On the one hand, it would seem that through marketing and advertising many supplement companies have done a fantastic job at creating the illusion of a need for their supplements, when in fact it’d be much more ideal for obtaining their nutrients through a healthy, balanced diet.
Yet, food processing has sucked the average diet dry of nutrients, and the organic stuff is expensive. (Plus, people are reasonably skeptical of the “organic” label, as regulatory loopholes have essentially rendered this word meaningless.) Not to mention that heightened exercise activity and muscular demands call for additional sources of nutrients, especially in the competitive arena of athletics and (as far as nootropics are concerned) the workplace.
We live in strange times: food comes easy, yet healthy weight and nutrient levels seem low. We need healthy fatty acids for the brain, but instead, we’re ingesting vegetable oils that have high amounts of inflammatory omega-6 fatty acids. As a result, free radicals and oxidative stress build up, thereby diminishing our mental health and increasing the risk of neurodegenerative diseases. From where then does the necessity for cognitive enhancers come? Especially given the key differences between enhancement and nourishment?
Again, the variety of nootropics blurs the line between enhancement and nourishment, especially in the context of our food-rich, nutrient-depleted diets. Is the enhancement simply a return to a healthy baseline? Or is it an extension beyond that baseline?
Either way, the brain pathways targeted by natural nootropics are essential to health and well-being. And if sustaining optimal brain health and mental performance, even while engaged in a healthy lifestyle, is important to you, then it’s you who determines the necessity of nootropics.
Having said that, how are you to know the difference between nootropic supplements that are the real deal vs. complete bunko garbage? In other words:
Who’s Regulating This Stuff?
Depending on where you live, the question of regulation varies – and it varies from nootropic type to nootropic type.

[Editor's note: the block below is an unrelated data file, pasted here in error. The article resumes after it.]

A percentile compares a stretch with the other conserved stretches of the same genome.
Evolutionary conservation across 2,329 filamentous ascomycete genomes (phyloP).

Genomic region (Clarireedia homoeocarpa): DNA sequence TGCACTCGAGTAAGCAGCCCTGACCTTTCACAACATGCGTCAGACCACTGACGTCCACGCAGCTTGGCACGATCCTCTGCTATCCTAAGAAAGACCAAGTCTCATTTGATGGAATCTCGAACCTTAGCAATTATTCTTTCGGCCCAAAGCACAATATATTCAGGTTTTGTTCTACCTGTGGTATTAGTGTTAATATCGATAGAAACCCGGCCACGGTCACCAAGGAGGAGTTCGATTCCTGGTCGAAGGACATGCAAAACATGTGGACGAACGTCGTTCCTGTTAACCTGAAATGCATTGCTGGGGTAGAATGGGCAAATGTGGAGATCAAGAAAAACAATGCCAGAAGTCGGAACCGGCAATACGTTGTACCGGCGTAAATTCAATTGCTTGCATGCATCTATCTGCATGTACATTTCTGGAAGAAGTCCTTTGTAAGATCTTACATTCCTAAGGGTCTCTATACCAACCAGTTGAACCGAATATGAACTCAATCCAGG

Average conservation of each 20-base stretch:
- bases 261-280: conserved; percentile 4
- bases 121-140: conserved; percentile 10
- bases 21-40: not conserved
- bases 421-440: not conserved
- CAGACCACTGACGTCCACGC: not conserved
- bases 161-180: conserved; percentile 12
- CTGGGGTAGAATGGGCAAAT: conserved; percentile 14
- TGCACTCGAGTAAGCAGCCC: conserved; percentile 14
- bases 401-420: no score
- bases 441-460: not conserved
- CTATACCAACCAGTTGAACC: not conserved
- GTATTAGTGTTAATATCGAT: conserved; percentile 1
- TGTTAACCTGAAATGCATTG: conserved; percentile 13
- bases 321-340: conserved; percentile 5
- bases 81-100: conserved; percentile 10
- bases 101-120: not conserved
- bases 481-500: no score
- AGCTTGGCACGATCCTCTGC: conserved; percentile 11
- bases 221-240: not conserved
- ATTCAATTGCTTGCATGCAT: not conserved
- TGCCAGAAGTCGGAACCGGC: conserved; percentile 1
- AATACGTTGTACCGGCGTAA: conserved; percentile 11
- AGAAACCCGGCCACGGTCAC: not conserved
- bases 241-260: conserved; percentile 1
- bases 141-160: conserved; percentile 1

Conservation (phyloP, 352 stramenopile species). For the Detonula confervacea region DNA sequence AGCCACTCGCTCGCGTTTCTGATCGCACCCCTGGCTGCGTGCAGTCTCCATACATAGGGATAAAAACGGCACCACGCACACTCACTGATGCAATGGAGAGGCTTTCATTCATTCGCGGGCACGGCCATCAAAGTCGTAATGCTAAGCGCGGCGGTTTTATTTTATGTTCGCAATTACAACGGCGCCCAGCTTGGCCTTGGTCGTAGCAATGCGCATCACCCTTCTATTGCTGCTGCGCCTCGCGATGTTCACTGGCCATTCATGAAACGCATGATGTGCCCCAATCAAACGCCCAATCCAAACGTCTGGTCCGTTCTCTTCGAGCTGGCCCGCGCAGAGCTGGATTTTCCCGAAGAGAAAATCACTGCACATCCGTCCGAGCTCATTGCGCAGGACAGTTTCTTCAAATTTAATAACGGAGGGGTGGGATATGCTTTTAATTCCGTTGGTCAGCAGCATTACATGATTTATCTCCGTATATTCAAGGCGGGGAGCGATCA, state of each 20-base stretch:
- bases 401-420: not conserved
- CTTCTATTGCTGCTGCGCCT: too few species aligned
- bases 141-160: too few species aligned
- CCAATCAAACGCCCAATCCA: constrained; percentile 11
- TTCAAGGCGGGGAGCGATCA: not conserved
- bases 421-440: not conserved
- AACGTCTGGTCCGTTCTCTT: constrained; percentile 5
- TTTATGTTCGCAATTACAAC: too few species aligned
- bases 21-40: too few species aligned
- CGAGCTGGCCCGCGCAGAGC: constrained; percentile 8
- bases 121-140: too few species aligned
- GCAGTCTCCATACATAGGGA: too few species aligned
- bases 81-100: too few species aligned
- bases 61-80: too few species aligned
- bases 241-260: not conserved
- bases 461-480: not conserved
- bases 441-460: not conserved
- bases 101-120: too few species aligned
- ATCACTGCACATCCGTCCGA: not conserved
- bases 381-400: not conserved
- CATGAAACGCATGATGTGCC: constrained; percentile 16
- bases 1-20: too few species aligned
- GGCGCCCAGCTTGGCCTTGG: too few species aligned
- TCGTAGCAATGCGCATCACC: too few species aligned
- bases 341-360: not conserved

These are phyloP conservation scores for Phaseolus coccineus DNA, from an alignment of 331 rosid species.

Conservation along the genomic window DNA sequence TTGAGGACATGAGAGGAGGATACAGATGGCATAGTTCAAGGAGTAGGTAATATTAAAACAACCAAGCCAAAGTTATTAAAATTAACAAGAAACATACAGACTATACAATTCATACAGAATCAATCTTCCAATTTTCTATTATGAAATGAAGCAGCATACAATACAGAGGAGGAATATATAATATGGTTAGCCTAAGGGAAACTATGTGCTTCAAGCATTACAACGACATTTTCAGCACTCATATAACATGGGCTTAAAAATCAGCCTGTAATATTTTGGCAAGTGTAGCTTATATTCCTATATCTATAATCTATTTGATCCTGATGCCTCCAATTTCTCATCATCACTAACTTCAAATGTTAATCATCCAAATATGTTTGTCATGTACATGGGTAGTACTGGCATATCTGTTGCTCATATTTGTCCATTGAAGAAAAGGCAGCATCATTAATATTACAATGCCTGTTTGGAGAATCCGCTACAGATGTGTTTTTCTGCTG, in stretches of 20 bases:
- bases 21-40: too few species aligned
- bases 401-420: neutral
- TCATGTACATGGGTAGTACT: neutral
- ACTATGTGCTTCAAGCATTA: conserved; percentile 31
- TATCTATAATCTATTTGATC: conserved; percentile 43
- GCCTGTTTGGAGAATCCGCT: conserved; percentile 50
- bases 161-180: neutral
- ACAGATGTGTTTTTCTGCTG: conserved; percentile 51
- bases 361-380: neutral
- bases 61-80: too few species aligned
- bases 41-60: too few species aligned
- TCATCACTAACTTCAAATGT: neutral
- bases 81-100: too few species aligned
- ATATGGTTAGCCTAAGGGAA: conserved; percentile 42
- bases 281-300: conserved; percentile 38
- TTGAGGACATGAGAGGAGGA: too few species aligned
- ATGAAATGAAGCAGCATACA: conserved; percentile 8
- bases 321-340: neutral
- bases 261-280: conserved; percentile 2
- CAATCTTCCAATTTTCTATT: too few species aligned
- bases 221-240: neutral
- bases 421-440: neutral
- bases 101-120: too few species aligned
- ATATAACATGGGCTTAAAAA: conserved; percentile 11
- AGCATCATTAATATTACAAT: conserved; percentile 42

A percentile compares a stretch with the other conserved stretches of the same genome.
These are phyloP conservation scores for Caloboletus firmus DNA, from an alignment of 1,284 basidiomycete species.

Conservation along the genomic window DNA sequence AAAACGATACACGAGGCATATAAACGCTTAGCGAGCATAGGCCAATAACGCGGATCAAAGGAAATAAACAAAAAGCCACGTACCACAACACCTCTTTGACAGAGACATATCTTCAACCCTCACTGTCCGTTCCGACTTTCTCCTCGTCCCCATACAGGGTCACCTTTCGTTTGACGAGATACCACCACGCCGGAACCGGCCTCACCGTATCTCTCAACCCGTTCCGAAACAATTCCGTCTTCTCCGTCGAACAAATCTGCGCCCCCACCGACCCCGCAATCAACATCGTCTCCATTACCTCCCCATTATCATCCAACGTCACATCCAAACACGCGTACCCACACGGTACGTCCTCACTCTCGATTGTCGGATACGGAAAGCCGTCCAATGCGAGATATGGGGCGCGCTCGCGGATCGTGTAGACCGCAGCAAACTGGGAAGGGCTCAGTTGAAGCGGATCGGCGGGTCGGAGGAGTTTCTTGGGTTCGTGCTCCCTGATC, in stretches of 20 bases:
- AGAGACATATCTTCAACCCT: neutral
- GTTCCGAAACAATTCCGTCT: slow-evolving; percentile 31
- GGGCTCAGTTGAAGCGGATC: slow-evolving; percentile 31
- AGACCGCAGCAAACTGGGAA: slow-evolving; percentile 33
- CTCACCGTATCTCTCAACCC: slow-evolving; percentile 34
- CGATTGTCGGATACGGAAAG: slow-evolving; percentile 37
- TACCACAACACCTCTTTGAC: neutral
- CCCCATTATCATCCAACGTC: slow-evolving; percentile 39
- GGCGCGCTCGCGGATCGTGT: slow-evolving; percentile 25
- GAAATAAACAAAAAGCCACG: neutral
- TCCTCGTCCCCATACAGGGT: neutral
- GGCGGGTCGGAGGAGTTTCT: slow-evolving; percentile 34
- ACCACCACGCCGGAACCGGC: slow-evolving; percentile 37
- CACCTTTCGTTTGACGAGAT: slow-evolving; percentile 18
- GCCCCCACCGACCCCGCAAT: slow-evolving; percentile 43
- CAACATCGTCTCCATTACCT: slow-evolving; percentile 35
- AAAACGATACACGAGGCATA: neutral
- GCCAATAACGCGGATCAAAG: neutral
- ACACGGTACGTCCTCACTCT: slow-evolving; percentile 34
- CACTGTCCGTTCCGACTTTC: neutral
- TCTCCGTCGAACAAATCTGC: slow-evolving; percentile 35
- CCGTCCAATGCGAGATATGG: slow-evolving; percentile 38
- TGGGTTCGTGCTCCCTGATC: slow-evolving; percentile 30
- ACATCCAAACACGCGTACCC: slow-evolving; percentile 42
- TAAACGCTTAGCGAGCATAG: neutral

The U.S. Food and Drug Administration, the U.K. Medicines and Healthcare products Regulatory Agency, Australia’s Therapeutic Goods Agency – typically, such governmental food and drug agencies oversee nootropic supplement regulations and marketing protocols.
Having said that, most regulatory agencies do not recognize nootropics as an official class of dietary supplements or drugs, thus leaving a void in nootropic regulation.
This is why online forums dedicated to proper nootropic usage, such as Reddit’s /r/Nootropics subreddit, have become so popular among nootropic enthusiasts. Pharmacists may tell you that mixing certain medications may have negative effects; however, to learn of such negative ingredient interactions, nootropic users turn to the crowdsourced information provided by online forums.
This has its obvious downsides, as this sort of vigilante regulation is far from scientifically legitimate as placebo-controlled studies. Yet, they do abide by a certain code of ethics and standards to minimize the spread of inaccurate information.
So, Are Nootropics Legal?
For the most part, natural nootropics are treated as dietary supplements, and thus they are freely sold and bought without a prescription. Not to say that dietary nootropic supplements don’t have to meet certain quality guidelines and regulatory procedures, but generally, this class of nootropics is legally viewed as “innocent” until proven “guilty” – i.e., unhealthy or toxic for consumption.
Other nootropic compounds that straddle the line between natural and synthesis – the semi-synthetic nootropics may legally vary across the world, whereas synthetic nootropics (e.g., racetams) must be sold as “research compounds” rather than as supplements.
And it goes without saying that heavy stimulants, such as Adderall, require a prescription to obtain and use; even though non-prescribed Adderall usage is statistically a growing trend, especially among academically competitive college students.
Do Nootropics Qualify as Performance Enhancing Drugs (PEDs)?